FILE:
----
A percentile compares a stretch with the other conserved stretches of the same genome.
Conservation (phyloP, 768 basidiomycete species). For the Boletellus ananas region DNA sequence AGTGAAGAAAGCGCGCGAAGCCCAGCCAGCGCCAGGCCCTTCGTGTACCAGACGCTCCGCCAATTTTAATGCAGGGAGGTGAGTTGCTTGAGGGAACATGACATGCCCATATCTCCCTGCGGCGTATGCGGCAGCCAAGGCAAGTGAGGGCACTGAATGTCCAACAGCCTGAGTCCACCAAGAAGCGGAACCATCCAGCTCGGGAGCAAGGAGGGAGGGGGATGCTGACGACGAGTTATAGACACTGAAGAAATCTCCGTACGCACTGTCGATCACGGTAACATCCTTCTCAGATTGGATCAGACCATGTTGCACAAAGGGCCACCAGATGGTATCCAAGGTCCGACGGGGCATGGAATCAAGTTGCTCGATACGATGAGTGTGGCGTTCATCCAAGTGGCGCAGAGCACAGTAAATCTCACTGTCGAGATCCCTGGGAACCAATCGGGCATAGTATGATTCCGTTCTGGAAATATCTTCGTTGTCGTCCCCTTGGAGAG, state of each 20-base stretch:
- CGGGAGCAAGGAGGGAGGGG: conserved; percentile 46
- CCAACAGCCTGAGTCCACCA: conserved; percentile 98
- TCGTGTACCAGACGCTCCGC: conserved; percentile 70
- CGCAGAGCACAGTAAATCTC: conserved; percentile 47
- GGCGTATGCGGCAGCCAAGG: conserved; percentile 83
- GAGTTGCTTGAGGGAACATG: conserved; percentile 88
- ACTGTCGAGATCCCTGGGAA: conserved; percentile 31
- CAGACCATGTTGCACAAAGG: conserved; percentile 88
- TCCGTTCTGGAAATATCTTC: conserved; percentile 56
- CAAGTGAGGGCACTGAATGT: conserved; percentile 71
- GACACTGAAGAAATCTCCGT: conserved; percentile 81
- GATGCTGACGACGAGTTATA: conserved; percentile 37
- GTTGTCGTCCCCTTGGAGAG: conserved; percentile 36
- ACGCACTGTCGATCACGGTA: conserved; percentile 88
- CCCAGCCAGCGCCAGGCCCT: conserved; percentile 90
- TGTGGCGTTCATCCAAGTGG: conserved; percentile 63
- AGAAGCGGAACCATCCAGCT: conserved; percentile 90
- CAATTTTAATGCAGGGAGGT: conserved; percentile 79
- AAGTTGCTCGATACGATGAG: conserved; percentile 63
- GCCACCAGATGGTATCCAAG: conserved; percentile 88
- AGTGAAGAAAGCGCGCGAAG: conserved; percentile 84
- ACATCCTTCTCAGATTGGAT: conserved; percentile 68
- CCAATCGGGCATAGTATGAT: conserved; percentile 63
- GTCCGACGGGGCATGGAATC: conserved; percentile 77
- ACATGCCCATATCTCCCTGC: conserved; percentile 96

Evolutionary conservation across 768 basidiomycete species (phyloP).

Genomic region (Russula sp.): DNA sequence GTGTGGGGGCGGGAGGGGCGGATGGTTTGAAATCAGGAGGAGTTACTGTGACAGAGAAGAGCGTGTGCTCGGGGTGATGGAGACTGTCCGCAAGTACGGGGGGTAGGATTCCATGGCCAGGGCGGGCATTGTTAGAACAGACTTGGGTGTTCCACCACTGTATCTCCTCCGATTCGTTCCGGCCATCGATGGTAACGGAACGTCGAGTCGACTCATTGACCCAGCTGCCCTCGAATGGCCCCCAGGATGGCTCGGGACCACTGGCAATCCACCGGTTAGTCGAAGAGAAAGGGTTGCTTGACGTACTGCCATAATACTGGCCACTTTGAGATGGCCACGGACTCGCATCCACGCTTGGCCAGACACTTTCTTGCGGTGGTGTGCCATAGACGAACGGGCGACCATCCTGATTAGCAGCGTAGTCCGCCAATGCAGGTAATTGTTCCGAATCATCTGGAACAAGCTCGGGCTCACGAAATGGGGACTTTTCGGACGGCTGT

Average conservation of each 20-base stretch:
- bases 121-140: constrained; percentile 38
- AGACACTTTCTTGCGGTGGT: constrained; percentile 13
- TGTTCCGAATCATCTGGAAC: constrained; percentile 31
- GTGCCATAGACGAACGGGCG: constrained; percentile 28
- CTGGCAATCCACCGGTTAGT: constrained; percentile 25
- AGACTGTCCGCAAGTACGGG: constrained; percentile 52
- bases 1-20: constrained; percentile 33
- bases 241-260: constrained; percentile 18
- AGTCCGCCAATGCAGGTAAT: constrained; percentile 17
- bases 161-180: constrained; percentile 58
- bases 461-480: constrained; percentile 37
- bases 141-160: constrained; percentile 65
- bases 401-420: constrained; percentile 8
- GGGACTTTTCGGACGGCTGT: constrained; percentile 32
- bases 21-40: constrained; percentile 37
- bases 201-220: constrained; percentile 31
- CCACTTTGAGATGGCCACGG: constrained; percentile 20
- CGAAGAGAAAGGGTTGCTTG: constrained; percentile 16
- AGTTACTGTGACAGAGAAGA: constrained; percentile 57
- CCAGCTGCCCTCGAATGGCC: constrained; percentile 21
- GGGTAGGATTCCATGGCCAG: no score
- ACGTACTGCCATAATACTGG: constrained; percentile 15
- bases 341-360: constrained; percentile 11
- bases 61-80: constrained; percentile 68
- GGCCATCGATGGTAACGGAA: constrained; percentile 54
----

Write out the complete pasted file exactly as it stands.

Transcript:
A percentile compares a stretch with the other conserved stretches of the same genome.
Conservation (phyloP, 768 basidiomycete species). For the Boletellus ananas region DNA sequence AGTGAAGAAAGCGCGCGAAGCCCAGCCAGCGCCAGGCCCTTCGTGTACCAGACGCTCCGCCAATTTTAATGCAGGGAGGTGAGTTGCTTGAGGGAACATGACATGCCCATATCTCCCTGCGGCGTATGCGGCAGCCAAGGCAAGTGAGGGCACTGAATGTCCAACAGCCTGAGTCCACCAAGAAGCGGAACCATCCAGCTCGGGAGCAAGGAGGGAGGGGGATGCTGACGACGAGTTATAGACACTGAAGAAATCTCCGTACGCACTGTCGATCACGGTAACATCCTTCTCAGATTGGATCAGACCATGTTGCACAAAGGGCCACCAGATGGTATCCAAGGTCCGACGGGGCATGGAATCAAGTTGCTCGATACGATGAGTGTGGCGTTCATCCAAGTGGCGCAGAGCACAGTAAATCTCACTGTCGAGATCCCTGGGAACCAATCGGGCATAGTATGATTCCGTTCTGGAAATATCTTCGTTGTCGTCCCCTTGGAGAG, state of each 20-base stretch:
- CGGGAGCAAGGAGGGAGGGG: conserved; percentile 46
- CCAACAGCCTGAGTCCACCA: conserved; percentile 98
- TCGTGTACCAGACGCTCCGC: conserved; percentile 70
- CGCAGAGCACAGTAAATCTC: conserved; percentile 47
- GGCGTATGCGGCAGCCAAGG: conserved; percentile 83
- GAGTTGCTTGAGGGAACATG: conserved; percentile 88
- ACTGTCGAGATCCCTGGGAA: conserved; percentile 31
- CAGACCATGTTGCACAAAGG: conserved; percentile 88
- TCCGTTCTGGAAATATCTTC: conserved; percentile 56
- CAAGTGAGGGCACTGAATGT: conserved; percentile 71
- GACACTGAAGAAATCTCCGT: conserved; percentile 81
- GATGCTGACGACGAGTTATA: conserved; percentile 37
- GTTGTCGTCCCCTTGGAGAG: conserved; percentile 36
- ACGCACTGTCGATCACGGTA: conserved; percentile 88
- CCCAGCCAGCGCCAGGCCCT: conserved; percentile 90
- TGTGGCGTTCATCCAAGTGG: conserved; percentile 63
- AGAAGCGGAACCATCCAGCT: conserved; percentile 90
- CAATTTTAATGCAGGGAGGT: conserved; percentile 79
- AAGTTGCTCGATACGATGAG: conserved; percentile 63
- GCCACCAGATGGTATCCAAG: conserved; percentile 88
- AGTGAAGAAAGCGCGCGAAG: conserved; percentile 84
- ACATCCTTCTCAGATTGGAT: conserved; percentile 68
- CCAATCGGGCATAGTATGAT: conserved; percentile 63
- GTCCGACGGGGCATGGAATC: conserved; percentile 77
- ACATGCCCATATCTCCCTGC: conserved; percentile 96

Evolutionary conservation across 768 basidiomycete species (phyloP).

Genomic region (Russula sp.): DNA sequence GTGTGGGGGCGGGAGGGGCGGATGGTTTGAAATCAGGAGGAGTTACTGTGACAGAGAAGAGCGTGTGCTCGGGGTGATGGAGACTGTCCGCAAGTACGGGGGGTAGGATTCCATGGCCAGGGCGGGCATTGTTAGAACAGACTTGGGTGTTCCACCACTGTATCTCCTCCGATTCGTTCCGGCCATCGATGGTAACGGAACGTCGAGTCGACTCATTGACCCAGCTGCCCTCGAATGGCCCCCAGGATGGCTCGGGACCACTGGCAATCCACCGGTTAGTCGAAGAGAAAGGGTTGCTTGACGTACTGCCATAATACTGGCCACTTTGAGATGGCCACGGACTCGCATCCACGCTTGGCCAGACACTTTCTTGCGGTGGTGTGCCATAGACGAACGGGCGACCATCCTGATTAGCAGCGTAGTCCGCCAATGCAGGTAATTGTTCCGAATCATCTGGAACAAGCTCGGGCTCACGAAATGGGGACTTTTCGGACGGCTGT

Average conservation of each 20-base stretch:
- bases 121-140: constrained; percentile 38
- AGACACTTTCTTGCGGTGGT: constrained; percentile 13
- TGTTCCGAATCATCTGGAAC: constrained; percentile 31
- GTGCCATAGACGAACGGGCG: constrained; percentile 28
- CTGGCAATCCACCGGTTAGT: constrained; percentile 25
- AGACTGTCCGCAAGTACGGG: constrained; percentile 52
- bases 1-20: constrained; percentile 33
- bases 241-260: constrained; percentile 18
- AGTCCGCCAATGCAGGTAAT: constrained; percentile 17
- bases 161-180: constrained; percentile 58
- bases 461-480: constrained; percentile 37
- bases 141-160: constrained; percentile 65
- bases 401-420: constrained; percentile 8
- GGGACTTTTCGGACGGCTGT: constrained; percentile 32
- bases 21-40: constrained; percentile 37
- bases 201-220: constrained; percentile 31
- CCACTTTGAGATGGCCACGG: constrained; percentile 20
- CGAAGAGAAAGGGTTGCTTG: constrained; percentile 16
- AGTTACTGTGACAGAGAAGA: constrained; percentile 57
- CCAGCTGCCCTCGAATGGCC: constrained; percentile 21
- GGGTAGGATTCCATGGCCAG: no score
- ACGTACTGCCATAATACTGG: constrained; percentile 15
- bases 341-360: constrained; percentile 11
- bases 61-80: constrained; percentile 68
- GGCCATCGATGGTAACGGAA: constrained; percentile 54